The point that Ben makes about the contrast range of cityscapes is totally relevant. On one hand it makes getting some sort of picture very easy - you can use a wide range of exposures and end up with a useable image. OTOH, getting the exact effect you want/expect is a bit trickier.


The old saying of 'expose for the shadows and let the highlights take care of themselves' is worth bearing in mind. Decide where you want the deepest shadow detail, meter it and subtract 4 stops from that reading. I.e. give 4 stops less exposure than your meter reads from your chosen shadow area.... and then bracket as well!


You have to be realistic though. You're not going to see the fur texture on a black cat hiding down a dark alley and get a nearby street lamp clearly defined.

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Another tentative vote for the Gossen Luna Pro sbc. It has an attachment that lets it meter angles from 15º down to 7.5º. It also uses a standard 9v battery. It's the best meter I've ever used for my purposes:




Modern Photography 1974-04

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I've taken many night cityscapes with my Fuji 6x9 rangefinders and I use a Pentax Digital Spot meter. Yes, a spot meter would be the best choice because you are shooting high contrast scenes from far away. If you use a "wide angle" meter, you will likely overexpose.


You might want to try a phone app lightmeter such as: https://itunes.apple.com/us/app/lux-professional-light-meter-for-film-photography/id926139057?mt=8


I'm not sure if it will be sensitive enough for night cityscapes, but maybe worth a try!

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"Night photography in the city" doesn't necessarily mean night cityscapes. If it's street photography at night, then a spotmeter's going to be a bit cumbersome.


My favourite meter is a Quantum Calculight X. Very sensitive, with a fairly narrow metering angle - or incident - and an LED readout that's easily seen in the dark. The old Minolta LCD Autometers (III or IV) are also very good, but the decimal stop readout is a bit confusing and IIRC they don't have a backlight.


Just noticed that the advertisers of that old Gossen meter were so dedicated to photography that they've used drawings to illustrate its use.

Edited by rodeo_joe|1
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[edit] Simply try your Fuji’s spot meter for a range of shots with different light/contrast ranges. Blow a roll or two of 120 through the Mamiya and see what results. A combo 1 degree spot/incident meter like the Sekonic 5xx through 7xx series just might be within reach given what’s already in your bag. They’re a very handy tool. I’d pass on relics or incident meters with tack-on semi-spot attachments.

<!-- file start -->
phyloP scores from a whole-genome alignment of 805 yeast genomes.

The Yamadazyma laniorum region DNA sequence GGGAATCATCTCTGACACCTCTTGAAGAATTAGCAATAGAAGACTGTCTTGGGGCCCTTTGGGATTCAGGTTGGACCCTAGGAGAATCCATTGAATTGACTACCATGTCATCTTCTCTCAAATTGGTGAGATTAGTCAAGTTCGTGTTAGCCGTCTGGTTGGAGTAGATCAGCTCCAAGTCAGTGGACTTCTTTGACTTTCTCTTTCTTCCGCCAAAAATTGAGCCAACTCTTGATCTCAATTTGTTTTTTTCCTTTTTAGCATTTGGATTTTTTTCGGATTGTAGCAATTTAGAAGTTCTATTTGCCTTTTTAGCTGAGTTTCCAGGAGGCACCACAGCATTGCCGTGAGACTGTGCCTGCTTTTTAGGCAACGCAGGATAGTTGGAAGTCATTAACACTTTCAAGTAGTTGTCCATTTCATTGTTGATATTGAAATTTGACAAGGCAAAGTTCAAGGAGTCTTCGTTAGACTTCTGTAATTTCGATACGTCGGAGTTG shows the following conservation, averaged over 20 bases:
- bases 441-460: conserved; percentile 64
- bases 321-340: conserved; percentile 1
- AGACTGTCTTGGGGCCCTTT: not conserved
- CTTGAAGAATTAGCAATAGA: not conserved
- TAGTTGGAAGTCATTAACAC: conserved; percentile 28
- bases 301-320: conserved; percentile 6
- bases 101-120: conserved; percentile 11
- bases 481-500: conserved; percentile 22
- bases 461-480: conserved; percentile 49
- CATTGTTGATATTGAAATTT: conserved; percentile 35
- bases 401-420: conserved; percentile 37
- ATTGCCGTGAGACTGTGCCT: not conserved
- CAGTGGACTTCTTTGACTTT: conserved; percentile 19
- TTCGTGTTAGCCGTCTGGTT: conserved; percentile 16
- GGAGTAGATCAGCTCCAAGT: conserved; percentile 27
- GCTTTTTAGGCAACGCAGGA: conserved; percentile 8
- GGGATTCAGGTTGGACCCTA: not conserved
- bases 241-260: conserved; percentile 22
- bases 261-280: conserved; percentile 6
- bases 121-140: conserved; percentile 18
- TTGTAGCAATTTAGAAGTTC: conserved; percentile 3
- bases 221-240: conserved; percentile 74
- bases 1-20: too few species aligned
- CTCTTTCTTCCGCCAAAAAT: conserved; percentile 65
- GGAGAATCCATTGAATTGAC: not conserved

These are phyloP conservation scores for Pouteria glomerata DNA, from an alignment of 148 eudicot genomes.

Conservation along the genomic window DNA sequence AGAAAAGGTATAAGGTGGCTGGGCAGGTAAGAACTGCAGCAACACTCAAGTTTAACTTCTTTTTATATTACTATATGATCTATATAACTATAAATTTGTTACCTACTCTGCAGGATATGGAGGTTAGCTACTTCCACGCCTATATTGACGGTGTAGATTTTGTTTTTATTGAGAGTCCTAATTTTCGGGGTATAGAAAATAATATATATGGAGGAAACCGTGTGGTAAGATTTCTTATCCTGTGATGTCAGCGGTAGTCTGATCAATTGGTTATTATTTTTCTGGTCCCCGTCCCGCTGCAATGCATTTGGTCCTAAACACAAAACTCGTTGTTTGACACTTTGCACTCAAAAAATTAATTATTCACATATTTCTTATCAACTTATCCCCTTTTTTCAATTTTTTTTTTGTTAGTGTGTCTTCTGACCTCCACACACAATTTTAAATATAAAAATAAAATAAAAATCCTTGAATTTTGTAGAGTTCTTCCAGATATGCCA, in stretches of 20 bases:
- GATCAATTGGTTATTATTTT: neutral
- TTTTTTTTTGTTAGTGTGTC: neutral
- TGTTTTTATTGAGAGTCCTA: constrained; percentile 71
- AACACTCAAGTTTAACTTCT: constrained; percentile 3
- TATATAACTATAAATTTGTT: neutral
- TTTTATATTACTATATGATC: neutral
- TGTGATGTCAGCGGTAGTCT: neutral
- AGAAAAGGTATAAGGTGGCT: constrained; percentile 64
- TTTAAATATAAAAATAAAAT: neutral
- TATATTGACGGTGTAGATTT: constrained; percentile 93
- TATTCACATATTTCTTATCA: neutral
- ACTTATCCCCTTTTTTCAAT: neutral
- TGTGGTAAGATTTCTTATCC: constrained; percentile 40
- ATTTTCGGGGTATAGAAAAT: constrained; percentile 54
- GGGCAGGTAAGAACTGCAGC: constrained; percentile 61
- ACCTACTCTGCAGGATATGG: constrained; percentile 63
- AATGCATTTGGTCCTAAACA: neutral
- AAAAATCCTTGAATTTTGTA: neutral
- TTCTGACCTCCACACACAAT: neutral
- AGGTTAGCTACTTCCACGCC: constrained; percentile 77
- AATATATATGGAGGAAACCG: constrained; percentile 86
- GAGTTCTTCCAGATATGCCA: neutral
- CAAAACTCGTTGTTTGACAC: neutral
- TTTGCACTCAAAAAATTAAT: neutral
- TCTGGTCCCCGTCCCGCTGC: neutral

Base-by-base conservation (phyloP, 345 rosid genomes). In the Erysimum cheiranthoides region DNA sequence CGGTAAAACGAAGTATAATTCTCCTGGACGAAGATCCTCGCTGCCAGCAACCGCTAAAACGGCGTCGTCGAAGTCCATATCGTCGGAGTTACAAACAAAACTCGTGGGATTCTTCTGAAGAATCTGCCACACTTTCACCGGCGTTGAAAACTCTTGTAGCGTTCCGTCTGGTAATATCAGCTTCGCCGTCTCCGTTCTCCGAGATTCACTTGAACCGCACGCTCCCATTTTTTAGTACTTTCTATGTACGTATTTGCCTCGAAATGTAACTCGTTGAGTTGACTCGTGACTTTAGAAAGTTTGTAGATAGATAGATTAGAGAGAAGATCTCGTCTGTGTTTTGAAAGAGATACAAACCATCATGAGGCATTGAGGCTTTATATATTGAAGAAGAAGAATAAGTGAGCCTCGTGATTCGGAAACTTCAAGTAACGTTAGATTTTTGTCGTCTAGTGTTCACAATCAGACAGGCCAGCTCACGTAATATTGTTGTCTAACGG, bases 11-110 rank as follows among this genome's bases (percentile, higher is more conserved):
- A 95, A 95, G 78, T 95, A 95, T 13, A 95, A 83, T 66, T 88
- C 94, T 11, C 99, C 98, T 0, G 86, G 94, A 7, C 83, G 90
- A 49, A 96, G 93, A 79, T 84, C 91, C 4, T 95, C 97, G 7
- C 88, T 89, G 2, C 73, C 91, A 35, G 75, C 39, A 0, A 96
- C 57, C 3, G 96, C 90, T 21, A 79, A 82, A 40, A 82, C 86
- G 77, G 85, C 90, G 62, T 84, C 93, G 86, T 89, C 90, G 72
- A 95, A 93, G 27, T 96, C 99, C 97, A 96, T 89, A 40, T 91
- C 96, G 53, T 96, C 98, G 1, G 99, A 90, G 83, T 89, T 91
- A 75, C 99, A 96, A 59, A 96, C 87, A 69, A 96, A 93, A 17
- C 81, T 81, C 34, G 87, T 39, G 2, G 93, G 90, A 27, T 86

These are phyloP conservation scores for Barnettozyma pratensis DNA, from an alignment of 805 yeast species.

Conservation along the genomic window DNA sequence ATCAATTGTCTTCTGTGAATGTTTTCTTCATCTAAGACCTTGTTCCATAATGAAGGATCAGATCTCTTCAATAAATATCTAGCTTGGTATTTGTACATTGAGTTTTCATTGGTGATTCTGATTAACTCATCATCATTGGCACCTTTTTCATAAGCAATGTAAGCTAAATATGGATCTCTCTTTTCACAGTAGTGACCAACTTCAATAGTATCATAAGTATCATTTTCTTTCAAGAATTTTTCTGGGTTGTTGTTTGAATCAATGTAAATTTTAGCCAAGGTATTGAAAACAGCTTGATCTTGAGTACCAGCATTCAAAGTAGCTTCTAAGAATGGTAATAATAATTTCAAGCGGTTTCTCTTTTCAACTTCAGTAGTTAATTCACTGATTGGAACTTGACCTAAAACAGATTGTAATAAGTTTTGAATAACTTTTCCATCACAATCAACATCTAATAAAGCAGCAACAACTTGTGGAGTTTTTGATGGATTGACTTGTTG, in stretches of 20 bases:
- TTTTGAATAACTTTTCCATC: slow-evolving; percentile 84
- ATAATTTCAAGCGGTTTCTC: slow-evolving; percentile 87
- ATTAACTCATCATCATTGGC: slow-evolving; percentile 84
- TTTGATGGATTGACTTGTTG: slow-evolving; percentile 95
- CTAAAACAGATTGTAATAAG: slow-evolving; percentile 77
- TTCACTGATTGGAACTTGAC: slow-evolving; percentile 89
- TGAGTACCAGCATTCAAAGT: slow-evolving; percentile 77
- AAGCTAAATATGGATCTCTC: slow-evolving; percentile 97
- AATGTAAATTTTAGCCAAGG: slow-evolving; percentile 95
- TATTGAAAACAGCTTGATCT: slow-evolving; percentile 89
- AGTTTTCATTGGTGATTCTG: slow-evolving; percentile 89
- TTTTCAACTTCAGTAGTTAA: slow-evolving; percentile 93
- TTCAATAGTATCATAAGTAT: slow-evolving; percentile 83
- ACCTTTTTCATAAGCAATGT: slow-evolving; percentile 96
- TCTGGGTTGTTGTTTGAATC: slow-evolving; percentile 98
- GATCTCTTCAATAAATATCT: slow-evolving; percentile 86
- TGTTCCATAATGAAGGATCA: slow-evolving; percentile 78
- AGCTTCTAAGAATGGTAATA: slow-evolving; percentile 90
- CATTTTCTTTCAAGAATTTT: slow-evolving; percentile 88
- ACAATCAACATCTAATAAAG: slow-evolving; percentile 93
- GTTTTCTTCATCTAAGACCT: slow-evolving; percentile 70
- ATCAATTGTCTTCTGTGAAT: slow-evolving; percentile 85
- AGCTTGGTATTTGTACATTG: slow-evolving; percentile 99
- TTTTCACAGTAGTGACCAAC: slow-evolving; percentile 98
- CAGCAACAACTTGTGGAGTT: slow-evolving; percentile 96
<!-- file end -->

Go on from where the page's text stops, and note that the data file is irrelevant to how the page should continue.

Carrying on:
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One last thing-tungsten balanced film is pretty much a thing of the past, but at the same time there's a fair bit of it still out in circulation and you can find some good cold-stored examples that are not terribly old if you hunt for them(I bought a brick of 35mm Kodak EPT not too long ago that has been frozen and expired I think around 2009).


Tungsten film can add an additional interesting element at least if you're shooting transparencies. Bear in mind again my earlier statement about different lighting chemistries in street lights. Many of these are either monochromatic, or otherwise have a couple of distinct spectral lines rather than being continuous spectrum like incandescent. On daylight film, sodium will render as yellow-orange, while mercury will render as green. These are probably the two most common, but you might also see a mix of fluorescent and even LEDs these days, and these can have color balances all over the place.


To see the affect of using a tungsten balanced film vs. daylight, try using the "Kelvin" setting on your digital camera to set the white balance. Daylight film is usually set for 5000-5500K, while tungsten can be 2700-3200K(tungsten film was mostly made for shooting under studio hot lights, which can have a somewhat higher color temperature than the ~2700K of a 100W household bulb).